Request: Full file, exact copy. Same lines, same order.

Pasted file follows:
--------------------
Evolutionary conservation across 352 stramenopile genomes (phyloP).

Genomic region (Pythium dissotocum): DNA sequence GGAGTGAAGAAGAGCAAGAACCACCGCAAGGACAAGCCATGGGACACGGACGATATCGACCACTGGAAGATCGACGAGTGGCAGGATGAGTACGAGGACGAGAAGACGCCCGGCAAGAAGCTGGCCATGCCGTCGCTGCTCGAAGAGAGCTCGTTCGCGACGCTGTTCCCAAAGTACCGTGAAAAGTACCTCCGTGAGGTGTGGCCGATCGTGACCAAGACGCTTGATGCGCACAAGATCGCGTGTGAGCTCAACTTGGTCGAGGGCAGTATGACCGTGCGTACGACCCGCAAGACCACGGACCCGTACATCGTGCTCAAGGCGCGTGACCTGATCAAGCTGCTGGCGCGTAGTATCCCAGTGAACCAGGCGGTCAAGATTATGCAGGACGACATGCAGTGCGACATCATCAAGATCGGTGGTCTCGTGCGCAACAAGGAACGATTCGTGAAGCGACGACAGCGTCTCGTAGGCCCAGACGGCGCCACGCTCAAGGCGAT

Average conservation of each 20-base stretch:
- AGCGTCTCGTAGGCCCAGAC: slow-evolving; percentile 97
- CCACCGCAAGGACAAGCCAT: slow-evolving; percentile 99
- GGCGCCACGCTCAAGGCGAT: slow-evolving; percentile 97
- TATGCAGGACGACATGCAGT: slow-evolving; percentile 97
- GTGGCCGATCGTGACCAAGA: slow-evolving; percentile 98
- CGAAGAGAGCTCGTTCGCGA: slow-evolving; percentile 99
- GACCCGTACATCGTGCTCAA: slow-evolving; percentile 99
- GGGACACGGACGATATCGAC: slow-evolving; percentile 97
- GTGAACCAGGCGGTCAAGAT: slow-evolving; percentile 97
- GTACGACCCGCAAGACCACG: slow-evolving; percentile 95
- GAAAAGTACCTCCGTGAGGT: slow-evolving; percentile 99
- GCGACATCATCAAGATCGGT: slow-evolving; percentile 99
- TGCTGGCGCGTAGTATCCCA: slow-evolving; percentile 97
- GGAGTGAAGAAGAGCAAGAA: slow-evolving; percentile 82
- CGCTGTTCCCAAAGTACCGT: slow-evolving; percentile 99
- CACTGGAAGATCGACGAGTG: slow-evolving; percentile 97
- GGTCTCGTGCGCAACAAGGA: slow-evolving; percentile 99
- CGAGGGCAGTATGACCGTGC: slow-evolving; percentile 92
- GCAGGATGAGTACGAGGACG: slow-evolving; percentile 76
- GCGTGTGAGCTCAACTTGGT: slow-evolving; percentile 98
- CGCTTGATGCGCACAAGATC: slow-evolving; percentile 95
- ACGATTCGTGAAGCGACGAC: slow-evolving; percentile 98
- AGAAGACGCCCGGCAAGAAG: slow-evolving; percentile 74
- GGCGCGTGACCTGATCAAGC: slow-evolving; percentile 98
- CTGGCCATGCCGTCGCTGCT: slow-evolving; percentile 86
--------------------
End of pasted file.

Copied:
Evolutionary conservation across 352 stramenopile genomes (phyloP).

Genomic region (Pythium dissotocum): DNA sequence GGAGTGAAGAAGAGCAAGAACCACCGCAAGGACAAGCCATGGGACACGGACGATATCGACCACTGGAAGATCGACGAGTGGCAGGATGAGTACGAGGACGAGAAGACGCCCGGCAAGAAGCTGGCCATGCCGTCGCTGCTCGAAGAGAGCTCGTTCGCGACGCTGTTCCCAAAGTACCGTGAAAAGTACCTCCGTGAGGTGTGGCCGATCGTGACCAAGACGCTTGATGCGCACAAGATCGCGTGTGAGCTCAACTTGGTCGAGGGCAGTATGACCGTGCGTACGACCCGCAAGACCACGGACCCGTACATCGTGCTCAAGGCGCGTGACCTGATCAAGCTGCTGGCGCGTAGTATCCCAGTGAACCAGGCGGTCAAGATTATGCAGGACGACATGCAGTGCGACATCATCAAGATCGGTGGTCTCGTGCGCAACAAGGAACGATTCGTGAAGCGACGACAGCGTCTCGTAGGCCCAGACGGCGCCACGCTCAAGGCGAT

Average conservation of each 20-base stretch:
- AGCGTCTCGTAGGCCCAGAC: slow-evolving; percentile 97
- CCACCGCAAGGACAAGCCAT: slow-evolving; percentile 99
- GGCGCCACGCTCAAGGCGAT: slow-evolving; percentile 97
- TATGCAGGACGACATGCAGT: slow-evolving; percentile 97
- GTGGCCGATCGTGACCAAGA: slow-evolving; percentile 98
- CGAAGAGAGCTCGTTCGCGA: slow-evolving; percentile 99
- GACCCGTACATCGTGCTCAA: slow-evolving; percentile 99
- GGGACACGGACGATATCGAC: slow-evolving; percentile 97
- GTGAACCAGGCGGTCAAGAT: slow-evolving; percentile 97
- GTACGACCCGCAAGACCACG: slow-evolving; percentile 95
- GAAAAGTACCTCCGTGAGGT: slow-evolving; percentile 99
- GCGACATCATCAAGATCGGT: slow-evolving; percentile 99
- TGCTGGCGCGTAGTATCCCA: slow-evolving; percentile 97
- GGAGTGAAGAAGAGCAAGAA: slow-evolving; percentile 82
- CGCTGTTCCCAAAGTACCGT: slow-evolving; percentile 99
- CACTGGAAGATCGACGAGTG: slow-evolving; percentile 97
- GGTCTCGTGCGCAACAAGGA: slow-evolving; percentile 99
- CGAGGGCAGTATGACCGTGC: slow-evolving; percentile 92
- GCAGGATGAGTACGAGGACG: slow-evolving; percentile 76
- GCGTGTGAGCTCAACTTGGT: slow-evolving; percentile 98
- CGCTTGATGCGCACAAGATC: slow-evolving; percentile 95
- ACGATTCGTGAAGCGACGAC: slow-evolving; percentile 98
- AGAAGACGCCCGGCAAGAAG: slow-evolving; percentile 74
- GGCGCGTGACCTGATCAAGC: slow-evolving; percentile 98
- CTGGCCATGCCGTCGCTGCT: slow-evolving; percentile 86